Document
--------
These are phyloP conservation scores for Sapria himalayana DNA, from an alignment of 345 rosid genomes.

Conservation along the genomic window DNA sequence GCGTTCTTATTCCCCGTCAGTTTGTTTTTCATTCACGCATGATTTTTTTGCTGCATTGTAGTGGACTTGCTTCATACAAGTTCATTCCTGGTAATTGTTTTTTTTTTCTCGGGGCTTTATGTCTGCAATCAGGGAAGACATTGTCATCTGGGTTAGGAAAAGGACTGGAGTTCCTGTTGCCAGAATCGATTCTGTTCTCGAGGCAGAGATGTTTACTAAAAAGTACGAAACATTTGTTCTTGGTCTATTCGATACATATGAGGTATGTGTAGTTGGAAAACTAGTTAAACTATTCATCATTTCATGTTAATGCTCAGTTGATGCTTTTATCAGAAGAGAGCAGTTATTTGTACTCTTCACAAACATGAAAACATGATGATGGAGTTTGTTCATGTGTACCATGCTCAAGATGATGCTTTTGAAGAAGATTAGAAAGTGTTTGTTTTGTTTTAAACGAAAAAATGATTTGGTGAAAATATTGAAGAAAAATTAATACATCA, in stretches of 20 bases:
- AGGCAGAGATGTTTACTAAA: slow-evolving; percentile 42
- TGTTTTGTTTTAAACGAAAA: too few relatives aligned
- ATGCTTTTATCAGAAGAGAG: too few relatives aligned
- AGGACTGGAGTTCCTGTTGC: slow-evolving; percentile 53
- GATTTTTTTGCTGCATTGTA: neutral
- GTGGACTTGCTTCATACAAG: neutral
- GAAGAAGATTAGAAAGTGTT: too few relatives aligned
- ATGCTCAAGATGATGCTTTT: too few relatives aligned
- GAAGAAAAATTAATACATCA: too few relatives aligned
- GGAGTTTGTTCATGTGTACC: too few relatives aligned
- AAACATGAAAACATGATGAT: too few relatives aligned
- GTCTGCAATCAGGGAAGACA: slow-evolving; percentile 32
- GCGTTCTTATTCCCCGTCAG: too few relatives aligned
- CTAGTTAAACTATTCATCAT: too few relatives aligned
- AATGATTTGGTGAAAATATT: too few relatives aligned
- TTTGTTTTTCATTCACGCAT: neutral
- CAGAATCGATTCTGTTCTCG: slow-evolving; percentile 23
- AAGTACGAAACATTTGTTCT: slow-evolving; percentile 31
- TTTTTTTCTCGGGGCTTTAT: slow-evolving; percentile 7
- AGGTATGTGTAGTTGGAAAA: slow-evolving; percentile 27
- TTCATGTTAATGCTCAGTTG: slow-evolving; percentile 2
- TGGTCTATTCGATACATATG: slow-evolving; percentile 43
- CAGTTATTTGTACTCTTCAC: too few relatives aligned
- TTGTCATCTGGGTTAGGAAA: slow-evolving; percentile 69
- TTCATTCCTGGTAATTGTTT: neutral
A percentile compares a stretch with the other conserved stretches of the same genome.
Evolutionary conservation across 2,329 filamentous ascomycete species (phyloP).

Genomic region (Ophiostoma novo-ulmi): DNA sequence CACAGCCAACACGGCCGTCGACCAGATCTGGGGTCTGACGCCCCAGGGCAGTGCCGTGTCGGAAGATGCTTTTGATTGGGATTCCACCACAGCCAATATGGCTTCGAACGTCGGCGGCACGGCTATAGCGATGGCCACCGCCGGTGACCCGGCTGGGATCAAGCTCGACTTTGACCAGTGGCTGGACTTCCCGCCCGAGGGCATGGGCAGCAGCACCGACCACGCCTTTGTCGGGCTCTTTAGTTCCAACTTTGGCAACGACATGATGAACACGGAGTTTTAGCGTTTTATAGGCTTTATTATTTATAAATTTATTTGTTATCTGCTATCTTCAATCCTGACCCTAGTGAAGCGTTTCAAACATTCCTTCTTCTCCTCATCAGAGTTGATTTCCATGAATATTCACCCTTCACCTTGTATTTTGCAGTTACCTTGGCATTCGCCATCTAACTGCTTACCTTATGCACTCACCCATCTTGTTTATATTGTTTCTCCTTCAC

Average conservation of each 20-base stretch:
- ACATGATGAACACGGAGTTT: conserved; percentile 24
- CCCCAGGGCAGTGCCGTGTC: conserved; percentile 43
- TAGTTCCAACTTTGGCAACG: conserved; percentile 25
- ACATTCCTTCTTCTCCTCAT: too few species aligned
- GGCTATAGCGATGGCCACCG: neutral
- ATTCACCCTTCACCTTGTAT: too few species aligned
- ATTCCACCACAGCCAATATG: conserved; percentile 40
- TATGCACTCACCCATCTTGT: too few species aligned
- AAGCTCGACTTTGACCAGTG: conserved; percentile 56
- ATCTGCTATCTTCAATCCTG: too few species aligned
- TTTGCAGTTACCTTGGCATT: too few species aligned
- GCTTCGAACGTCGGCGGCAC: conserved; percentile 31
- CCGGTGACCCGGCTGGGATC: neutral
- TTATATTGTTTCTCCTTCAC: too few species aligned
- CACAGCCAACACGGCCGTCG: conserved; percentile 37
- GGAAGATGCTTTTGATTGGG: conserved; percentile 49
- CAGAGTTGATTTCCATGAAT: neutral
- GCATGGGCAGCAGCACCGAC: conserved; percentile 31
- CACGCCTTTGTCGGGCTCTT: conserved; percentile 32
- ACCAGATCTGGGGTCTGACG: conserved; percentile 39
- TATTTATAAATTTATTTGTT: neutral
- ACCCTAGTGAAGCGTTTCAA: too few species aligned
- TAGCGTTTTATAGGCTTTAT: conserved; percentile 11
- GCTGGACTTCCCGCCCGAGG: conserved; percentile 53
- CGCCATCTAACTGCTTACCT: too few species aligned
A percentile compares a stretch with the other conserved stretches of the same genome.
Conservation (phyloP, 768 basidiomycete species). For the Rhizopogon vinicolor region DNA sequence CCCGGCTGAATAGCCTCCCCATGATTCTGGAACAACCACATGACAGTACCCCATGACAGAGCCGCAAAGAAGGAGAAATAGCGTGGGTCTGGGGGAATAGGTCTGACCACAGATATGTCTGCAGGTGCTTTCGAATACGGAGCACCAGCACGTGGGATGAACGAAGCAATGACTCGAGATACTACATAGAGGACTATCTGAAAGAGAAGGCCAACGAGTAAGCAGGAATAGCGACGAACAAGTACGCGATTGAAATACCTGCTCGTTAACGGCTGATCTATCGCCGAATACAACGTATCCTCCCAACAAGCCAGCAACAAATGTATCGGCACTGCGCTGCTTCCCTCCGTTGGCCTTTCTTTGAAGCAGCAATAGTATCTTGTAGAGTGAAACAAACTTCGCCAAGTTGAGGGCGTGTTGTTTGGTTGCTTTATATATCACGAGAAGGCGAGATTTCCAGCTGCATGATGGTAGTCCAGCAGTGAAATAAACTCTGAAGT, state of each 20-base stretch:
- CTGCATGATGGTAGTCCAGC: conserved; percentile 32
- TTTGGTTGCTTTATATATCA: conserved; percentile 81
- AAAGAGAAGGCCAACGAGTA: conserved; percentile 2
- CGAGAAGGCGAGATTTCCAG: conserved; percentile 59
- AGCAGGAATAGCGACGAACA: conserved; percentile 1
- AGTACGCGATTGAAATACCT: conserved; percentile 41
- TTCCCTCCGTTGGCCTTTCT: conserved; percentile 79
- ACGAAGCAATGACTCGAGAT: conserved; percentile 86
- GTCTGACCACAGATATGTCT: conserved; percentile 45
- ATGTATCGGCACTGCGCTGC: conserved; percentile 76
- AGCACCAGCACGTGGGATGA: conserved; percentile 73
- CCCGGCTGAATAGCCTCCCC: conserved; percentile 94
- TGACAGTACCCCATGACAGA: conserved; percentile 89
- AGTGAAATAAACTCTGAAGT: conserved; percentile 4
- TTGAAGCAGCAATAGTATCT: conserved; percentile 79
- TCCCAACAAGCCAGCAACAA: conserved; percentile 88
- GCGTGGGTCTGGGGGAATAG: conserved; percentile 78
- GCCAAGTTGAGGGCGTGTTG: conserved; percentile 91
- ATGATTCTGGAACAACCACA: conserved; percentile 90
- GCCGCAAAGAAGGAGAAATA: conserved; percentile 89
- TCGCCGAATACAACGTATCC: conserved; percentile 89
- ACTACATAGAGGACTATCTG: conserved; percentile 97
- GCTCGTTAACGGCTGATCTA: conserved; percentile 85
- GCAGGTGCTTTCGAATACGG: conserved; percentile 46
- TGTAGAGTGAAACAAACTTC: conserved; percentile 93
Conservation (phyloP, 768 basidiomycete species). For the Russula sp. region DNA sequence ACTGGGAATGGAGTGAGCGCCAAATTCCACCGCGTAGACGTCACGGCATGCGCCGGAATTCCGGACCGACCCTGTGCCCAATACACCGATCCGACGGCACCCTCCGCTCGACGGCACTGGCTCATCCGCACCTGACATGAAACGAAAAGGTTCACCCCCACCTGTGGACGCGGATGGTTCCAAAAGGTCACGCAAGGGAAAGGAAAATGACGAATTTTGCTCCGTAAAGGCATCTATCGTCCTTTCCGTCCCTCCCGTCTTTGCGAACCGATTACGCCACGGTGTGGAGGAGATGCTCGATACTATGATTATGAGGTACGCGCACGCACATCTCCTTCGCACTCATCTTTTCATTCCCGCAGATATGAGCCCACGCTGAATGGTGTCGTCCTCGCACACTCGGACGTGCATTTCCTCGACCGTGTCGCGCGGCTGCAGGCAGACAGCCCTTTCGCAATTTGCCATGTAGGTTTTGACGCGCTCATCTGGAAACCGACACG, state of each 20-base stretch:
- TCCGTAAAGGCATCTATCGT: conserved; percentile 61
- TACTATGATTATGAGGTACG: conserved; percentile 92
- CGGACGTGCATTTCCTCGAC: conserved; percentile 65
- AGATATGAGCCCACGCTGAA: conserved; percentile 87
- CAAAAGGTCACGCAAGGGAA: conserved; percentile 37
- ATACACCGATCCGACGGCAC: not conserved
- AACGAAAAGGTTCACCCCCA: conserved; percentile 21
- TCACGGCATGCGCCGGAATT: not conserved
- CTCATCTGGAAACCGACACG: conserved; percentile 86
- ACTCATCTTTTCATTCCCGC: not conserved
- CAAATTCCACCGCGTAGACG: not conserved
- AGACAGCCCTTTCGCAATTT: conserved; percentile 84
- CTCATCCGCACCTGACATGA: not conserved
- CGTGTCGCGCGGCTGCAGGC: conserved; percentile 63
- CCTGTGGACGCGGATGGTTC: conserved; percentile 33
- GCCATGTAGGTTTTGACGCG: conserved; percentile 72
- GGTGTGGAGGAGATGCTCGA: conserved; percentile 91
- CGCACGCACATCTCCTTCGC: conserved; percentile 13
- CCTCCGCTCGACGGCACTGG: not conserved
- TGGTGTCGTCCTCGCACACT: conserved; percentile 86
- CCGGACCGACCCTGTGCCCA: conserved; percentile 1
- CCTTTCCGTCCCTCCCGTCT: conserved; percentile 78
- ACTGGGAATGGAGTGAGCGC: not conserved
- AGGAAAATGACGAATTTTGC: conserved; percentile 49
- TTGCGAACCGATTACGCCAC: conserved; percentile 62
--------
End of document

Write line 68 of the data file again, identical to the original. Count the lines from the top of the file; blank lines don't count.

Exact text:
- ATGTATCGGCACTGCGCTGC: conserved; percentile 76